Sapere Books are publishing books of mine from two different series involving two different detectives.

One, involving Lieutenant Josef Slonský is set in 21st century Prague; the other, featuring the university lecturer Master Mercurius, takes place in 17th century Netherlands. There are obvious differences in setting that inform the writing.

Slonský is a career policeman. He is inclined to take the occasional drink to get the mental cogs turning faster. There is nothing much in his life except his work, and since he is 58 when the series starts, the threat of retirement looms large. Slonský has all the support that modern science can offer, including a mobile telephone, though he does not really know how to do anything beyond making calls on it.

Mercurius is very much an amateur, an accidental detective who falls into the work when a series of abductions in Delft leave the local authorities baffled, so they send to the University at Leiden for a clever man who might help them solve these; and the Rector sends Mercurius. He is a young man, only 33, a lecturer in moral philosopher and an ordained minister, and he has little in the way of science to help him.

To my mind, though, none of these is the major difference between the series. I award that distinction to the fact that Slonský books are written in the third person, whereas Mercurius narrates his; and I thought it might be instructive to discuss why that is so.

I would love to say that it was the result of a carefully balanced decision, weighing all the factors for and against either approach, but if the truth be told the stories just came out that way. In my head, the action in Slonský appears as a film in which I stand back, observe, listen and record, whereas the Mercurius books involve me as a character in the tale I am telling. I toyed with telling Mercurius in the third person, but it didn’t feel right, and I have spent a bit of time thinking why that might be.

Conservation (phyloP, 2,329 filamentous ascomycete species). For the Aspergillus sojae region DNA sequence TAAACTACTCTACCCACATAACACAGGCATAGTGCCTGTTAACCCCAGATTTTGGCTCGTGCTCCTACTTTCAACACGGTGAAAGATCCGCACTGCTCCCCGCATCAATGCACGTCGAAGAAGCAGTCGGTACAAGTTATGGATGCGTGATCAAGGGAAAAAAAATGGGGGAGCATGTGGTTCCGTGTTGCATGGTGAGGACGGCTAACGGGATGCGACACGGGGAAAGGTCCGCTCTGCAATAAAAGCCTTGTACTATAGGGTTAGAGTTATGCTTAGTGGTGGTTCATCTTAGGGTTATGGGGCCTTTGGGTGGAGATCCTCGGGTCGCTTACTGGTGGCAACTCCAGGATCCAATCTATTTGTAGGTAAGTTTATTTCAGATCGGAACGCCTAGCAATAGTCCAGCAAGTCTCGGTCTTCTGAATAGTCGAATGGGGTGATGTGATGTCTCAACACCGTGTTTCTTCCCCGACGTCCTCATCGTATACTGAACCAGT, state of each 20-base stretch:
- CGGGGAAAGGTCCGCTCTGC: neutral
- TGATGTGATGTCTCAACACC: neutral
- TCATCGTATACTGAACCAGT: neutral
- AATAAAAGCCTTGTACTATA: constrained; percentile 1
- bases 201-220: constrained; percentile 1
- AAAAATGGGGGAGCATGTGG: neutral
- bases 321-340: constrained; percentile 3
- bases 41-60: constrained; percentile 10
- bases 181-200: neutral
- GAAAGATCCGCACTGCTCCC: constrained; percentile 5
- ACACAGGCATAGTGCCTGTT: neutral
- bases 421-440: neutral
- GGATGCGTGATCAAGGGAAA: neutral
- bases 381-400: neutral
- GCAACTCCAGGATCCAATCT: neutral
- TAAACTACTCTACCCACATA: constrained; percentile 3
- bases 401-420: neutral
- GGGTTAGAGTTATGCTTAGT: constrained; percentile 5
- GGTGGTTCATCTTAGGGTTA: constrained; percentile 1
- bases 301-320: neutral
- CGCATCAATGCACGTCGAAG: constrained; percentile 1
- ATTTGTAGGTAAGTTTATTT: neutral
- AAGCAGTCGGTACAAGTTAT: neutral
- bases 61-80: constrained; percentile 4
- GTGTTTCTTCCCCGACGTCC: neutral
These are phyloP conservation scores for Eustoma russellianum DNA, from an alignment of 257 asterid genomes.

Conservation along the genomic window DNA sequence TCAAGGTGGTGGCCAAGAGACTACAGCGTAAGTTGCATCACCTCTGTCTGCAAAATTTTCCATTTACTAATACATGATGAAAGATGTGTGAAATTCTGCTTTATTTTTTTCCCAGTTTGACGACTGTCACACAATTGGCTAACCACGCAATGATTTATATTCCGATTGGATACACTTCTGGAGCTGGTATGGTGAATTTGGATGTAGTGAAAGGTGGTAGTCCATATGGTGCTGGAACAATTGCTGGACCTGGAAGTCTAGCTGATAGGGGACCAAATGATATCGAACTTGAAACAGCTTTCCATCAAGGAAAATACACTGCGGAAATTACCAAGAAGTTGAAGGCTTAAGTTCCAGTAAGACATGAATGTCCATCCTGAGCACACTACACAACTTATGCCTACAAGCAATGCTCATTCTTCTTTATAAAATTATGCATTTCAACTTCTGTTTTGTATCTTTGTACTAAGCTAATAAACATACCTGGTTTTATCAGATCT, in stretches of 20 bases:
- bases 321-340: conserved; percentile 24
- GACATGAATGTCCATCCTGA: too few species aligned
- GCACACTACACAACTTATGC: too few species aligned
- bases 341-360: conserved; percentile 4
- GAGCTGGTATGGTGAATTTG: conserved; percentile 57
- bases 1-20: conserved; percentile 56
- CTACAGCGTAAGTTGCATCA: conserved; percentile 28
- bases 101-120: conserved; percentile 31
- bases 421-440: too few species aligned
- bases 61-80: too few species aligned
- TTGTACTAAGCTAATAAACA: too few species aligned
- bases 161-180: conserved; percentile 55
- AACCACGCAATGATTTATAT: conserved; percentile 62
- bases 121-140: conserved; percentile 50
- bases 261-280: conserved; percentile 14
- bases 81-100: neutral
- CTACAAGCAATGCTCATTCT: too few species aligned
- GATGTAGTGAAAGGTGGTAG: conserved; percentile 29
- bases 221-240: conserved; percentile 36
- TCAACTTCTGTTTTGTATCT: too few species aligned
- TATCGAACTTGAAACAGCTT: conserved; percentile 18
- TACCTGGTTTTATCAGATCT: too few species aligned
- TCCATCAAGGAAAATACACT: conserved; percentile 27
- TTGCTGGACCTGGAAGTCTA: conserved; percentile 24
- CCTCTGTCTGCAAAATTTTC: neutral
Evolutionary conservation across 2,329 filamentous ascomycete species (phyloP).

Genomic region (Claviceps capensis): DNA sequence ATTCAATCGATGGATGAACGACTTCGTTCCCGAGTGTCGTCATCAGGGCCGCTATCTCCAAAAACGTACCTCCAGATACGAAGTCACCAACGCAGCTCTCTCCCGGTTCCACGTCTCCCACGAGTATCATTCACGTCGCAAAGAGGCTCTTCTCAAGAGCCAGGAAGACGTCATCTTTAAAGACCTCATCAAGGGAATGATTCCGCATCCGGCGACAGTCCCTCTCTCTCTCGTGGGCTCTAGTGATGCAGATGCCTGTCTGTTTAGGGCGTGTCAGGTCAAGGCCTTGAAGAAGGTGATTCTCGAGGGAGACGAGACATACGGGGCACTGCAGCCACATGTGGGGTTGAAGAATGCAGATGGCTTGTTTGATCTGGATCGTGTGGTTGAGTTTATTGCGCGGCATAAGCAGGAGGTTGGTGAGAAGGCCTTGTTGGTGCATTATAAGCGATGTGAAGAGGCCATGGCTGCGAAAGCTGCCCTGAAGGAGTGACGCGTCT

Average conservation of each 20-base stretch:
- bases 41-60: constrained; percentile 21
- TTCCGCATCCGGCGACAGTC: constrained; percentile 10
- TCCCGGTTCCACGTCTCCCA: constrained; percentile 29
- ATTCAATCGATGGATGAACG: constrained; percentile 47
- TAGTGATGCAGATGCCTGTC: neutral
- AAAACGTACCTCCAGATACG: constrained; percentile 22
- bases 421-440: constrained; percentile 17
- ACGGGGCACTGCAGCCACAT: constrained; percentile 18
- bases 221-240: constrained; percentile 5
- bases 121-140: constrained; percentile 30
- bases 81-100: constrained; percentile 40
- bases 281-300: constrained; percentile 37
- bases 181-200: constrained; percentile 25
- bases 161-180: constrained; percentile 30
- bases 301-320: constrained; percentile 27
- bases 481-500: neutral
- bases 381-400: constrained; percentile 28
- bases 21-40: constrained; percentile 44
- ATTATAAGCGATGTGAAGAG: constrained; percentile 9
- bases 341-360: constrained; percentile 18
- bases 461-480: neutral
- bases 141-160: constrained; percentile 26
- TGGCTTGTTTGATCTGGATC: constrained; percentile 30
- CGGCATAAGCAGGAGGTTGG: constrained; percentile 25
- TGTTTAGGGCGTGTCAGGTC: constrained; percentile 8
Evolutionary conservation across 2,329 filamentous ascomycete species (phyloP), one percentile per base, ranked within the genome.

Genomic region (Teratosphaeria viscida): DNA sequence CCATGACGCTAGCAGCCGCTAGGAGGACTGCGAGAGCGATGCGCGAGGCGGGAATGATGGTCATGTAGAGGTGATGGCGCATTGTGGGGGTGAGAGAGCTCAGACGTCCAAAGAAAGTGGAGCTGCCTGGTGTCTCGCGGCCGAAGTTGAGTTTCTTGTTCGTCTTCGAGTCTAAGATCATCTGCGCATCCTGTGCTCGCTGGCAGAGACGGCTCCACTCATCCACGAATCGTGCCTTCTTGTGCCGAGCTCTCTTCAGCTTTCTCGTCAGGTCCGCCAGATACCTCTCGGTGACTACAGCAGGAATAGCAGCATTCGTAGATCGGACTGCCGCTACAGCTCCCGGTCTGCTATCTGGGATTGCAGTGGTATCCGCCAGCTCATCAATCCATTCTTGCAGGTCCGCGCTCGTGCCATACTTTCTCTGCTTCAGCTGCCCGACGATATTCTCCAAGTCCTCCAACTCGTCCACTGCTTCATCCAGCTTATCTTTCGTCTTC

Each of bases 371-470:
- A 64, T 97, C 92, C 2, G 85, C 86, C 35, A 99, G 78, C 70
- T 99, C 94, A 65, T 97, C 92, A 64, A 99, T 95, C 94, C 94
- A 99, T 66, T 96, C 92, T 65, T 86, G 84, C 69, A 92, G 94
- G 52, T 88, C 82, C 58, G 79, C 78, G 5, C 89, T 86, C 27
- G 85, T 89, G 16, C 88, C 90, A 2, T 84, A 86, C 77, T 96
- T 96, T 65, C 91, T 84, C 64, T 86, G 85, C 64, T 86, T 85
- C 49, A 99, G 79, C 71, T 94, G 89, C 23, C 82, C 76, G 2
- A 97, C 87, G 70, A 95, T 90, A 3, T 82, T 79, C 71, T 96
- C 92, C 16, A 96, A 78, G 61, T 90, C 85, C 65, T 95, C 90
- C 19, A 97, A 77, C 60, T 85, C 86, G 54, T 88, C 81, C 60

I think the reason is that Slonský is a big character, but he has a large regular supporting cast and it is important to me that we should get to know them. If he were also the narrator, I think he would dominate too much. Mercurius, on the other hand, is the only character who appears in all that series of books, and as the only consistent element the story has to pivot on him anyway.

This is not just of analytical interest. Many crime novelists consistently favour one or the other approach. I am prepared for either, but it changes the way the story develops. In Slonský stories things can happen when he isn’t around; Mercurius only knows what he sees and hears. That inevitably leads to a slower unwinding of the evidence, because it would seem forced if all the clues turned up in an afternoon. Slonský can send his colleagues out to investigate several lines of enquiry and bring them back together for a conference; Mercurius spends a lot of time travelling to discover things for himself. There is no telephone or telegraph system that he can use, and he does not possess a horse.

There have been rare examples of writers changing the voice during a series – Conan Doyle had Holmes writing one of his stories, for example – but generally once the choice is made, you’re stuck with it. It seems strange, given how important it is, that I am not more systematic in my selection!


LYING AND DYING, the first thriller in Graham‘s Slonský series, is available to pre-order now.

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